“However, Australians support charities through donations and tax concessions with the expectation that a charity’s resources are directed towards charitable works. By making these regulations, the Government is ensuring charities that misuse and take advantage of their status to take part in or actively promote illegal activity can be stripped of tax concessions and other benefits.
“Charities that engage in unlawful activities infringe on the rights of law-abiding Australians conducting their business and going about their everyday lives. This undermines public trust and confidence in the charities sector.”
Legal experts dispute both the government’s premise and the proposed solution.
In fact, as the Law Council’s submission to Treasury notes, the government’s own review of charities legislation called for a complete repeal of the standard the government now seeks to broaden.
“The Review Report recommended that governance standard three be repealed on the following basis: Governance standard 3 is not appropriate as a governance standard. Registered entities must comply with all applicable laws. It is not the function of the ACNC to force registered entities to enquire whether they may or may not have committed an offence (unrelated to the ACNC’s regulatory obligations), advise the Commissioner of that offence, and for the ACNC to advise the relevant authority regarding the offence,” the Law Council’s submission reads, referring to Commonwealth of Australia ‘Strengthening for Purpose: Australian Charities and Not-for-profits Commission Legislation Review (2018), Recommendation 9.
ACNC Commissioner Gary Johns confirmed that “…no charity has had their registration revoked due to ‘illegal activities undertaken in an activist context’.”
“It’s about creating a country where poverty doesn’t exist. That’s why we need to be able to stand up for the people we work with,” – Kasy Chambers, Anglicare Australia
Tim Costello, chair of charity peak body, the Community Council for Australia, told ABC Radio National‘s Fran Kelly yesterday that when the Commissioner was asked in the Senate whether he needed these increased powers, he said no. Costello noted that offences like trespass were already covered under criminal laws, which apply equally to all sectors, including business and unions.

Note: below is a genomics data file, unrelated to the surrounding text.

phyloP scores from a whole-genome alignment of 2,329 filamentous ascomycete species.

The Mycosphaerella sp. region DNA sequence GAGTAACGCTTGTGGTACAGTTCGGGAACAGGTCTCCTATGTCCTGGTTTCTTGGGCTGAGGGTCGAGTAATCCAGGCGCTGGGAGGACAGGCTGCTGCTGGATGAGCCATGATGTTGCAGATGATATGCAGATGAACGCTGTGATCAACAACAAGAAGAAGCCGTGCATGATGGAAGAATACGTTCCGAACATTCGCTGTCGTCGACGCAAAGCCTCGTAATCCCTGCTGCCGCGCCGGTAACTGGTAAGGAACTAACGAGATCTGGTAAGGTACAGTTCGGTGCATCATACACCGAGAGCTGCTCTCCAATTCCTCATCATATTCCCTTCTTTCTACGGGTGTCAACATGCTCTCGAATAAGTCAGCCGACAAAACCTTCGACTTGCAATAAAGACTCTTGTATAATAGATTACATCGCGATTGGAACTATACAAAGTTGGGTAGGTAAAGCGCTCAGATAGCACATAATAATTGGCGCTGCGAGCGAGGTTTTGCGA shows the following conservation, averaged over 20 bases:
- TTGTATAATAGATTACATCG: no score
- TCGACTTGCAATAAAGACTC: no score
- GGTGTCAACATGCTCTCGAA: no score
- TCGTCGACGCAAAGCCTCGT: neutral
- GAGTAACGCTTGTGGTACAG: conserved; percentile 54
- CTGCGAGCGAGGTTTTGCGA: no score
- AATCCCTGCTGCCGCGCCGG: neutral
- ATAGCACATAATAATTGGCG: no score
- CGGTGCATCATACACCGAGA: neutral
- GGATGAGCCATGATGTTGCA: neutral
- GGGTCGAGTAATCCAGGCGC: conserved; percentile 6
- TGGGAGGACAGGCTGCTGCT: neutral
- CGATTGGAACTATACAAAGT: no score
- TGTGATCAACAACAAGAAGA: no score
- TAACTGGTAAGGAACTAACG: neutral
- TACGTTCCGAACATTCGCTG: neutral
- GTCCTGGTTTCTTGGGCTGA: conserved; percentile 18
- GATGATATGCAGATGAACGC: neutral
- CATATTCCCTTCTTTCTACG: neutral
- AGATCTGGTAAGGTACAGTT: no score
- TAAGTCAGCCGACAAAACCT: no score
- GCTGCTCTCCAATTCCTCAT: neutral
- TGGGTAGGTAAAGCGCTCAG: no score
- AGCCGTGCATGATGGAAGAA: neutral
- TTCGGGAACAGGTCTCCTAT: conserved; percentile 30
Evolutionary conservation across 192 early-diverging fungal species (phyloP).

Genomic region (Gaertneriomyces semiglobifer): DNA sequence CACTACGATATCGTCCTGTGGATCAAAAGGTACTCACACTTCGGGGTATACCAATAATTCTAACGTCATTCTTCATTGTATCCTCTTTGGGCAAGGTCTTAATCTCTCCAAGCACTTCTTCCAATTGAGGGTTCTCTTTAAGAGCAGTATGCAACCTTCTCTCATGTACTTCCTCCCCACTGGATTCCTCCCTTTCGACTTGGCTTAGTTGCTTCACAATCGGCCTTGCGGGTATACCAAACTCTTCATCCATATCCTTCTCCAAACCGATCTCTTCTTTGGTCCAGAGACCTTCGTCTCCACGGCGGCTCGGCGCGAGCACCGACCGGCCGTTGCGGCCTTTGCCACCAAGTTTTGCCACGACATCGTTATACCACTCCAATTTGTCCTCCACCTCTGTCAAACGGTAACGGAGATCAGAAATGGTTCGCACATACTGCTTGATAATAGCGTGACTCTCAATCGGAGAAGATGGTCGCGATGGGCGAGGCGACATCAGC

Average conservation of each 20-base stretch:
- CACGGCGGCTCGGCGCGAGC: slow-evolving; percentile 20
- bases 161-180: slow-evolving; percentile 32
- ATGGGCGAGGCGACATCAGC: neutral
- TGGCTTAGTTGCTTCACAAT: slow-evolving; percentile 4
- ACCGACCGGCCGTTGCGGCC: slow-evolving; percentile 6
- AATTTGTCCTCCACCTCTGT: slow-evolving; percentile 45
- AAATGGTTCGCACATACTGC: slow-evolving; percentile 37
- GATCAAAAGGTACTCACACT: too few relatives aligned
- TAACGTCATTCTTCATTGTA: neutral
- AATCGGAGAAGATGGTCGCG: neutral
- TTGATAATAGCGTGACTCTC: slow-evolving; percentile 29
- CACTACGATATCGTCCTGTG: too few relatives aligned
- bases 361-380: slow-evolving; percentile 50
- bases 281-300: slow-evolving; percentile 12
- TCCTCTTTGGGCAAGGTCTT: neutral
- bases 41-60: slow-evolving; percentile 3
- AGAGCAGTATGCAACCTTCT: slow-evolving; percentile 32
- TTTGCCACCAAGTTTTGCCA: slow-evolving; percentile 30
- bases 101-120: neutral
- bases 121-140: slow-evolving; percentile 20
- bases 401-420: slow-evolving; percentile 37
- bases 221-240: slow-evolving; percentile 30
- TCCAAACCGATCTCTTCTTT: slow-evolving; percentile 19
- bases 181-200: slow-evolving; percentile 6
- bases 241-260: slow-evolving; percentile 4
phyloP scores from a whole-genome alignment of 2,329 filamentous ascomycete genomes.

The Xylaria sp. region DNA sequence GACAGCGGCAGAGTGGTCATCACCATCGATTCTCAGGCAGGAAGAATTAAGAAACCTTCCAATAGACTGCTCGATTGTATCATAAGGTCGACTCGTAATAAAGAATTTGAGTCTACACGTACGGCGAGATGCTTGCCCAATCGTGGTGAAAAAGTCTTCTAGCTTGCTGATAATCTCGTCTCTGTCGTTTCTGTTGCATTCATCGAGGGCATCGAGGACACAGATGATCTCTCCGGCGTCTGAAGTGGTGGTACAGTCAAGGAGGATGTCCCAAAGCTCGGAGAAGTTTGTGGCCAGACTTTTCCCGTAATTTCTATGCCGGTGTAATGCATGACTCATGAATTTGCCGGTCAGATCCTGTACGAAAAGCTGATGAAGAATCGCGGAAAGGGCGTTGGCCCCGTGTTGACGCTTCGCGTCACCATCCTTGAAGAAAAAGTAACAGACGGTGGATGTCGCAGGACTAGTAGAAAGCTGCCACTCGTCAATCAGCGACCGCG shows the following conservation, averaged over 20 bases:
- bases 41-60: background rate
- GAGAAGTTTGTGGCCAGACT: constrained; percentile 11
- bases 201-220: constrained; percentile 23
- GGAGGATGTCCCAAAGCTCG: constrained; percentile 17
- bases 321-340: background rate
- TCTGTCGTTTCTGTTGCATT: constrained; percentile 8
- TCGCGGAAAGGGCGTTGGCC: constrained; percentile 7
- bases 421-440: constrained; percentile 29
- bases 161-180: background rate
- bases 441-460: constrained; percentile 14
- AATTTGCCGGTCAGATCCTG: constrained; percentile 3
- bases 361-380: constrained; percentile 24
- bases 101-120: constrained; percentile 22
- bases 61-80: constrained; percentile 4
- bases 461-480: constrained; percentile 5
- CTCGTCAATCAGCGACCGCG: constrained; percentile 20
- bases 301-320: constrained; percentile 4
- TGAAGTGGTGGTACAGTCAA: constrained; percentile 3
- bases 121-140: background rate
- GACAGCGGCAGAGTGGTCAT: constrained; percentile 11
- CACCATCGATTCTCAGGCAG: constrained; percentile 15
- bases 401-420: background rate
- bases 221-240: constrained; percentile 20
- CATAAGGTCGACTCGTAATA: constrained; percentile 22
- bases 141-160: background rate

“Why pick out charities, particularly in a pandemic?” he asked.
With no clear evidence that charities are undertaking illegal activities and given that current law already covers such activities, Costello is just one of several not-for-profit sector leaders who have suggested an alternative motive for the government’s proposed amendments.
“Its intent is a chilling effect on advocacy,” Costello said. He suggested the real target of the legislation was environmental charities.
He said the government might be trying to “blur in the public’s mind” the Extinction Rebellion movement, which is actually not a registered charity, and registered environmental charities that the commissioner already has the powers to regulate. (Extinction Rebellion is unpopular with some members of the public because of the movement’s direct action that blocks public roads).
Costello argued that environmental charities have the right to freely express the “mortal and terminal cost of inaction” freely. He warned that the proposed regulation changes would tie up charities – most of which do not have in-house lawyers – with extra compliance costs, requiring donor’s dollars to be spent on work that is “utterly needless because we already have the laws”.
Anglicare’s Kasy Chambers also believes the proposed changes aim to stifle advocacy – a vital aspect of charity work. Anglicare was one of 12 leading Australian charities that asked the United Nations to urgently intervene against the government’s proposed legislation in an open letter. Other co-signatories included UnitingCare, BaptistCare, Amnesty, Oxfam and the Fred Hollows Foundation.
“It’s about creating a country where poverty doesn’t exist. That’s why we need to be able to stand up for the people we work with,” Chambers explained.
“But these rules are designed to stop organisations like Anglicare Australia from speaking up for our communities and our country by punishing us – and shutting us down for arbitrary reasons. They are not just an attack on charities. They are an attack on democracy.”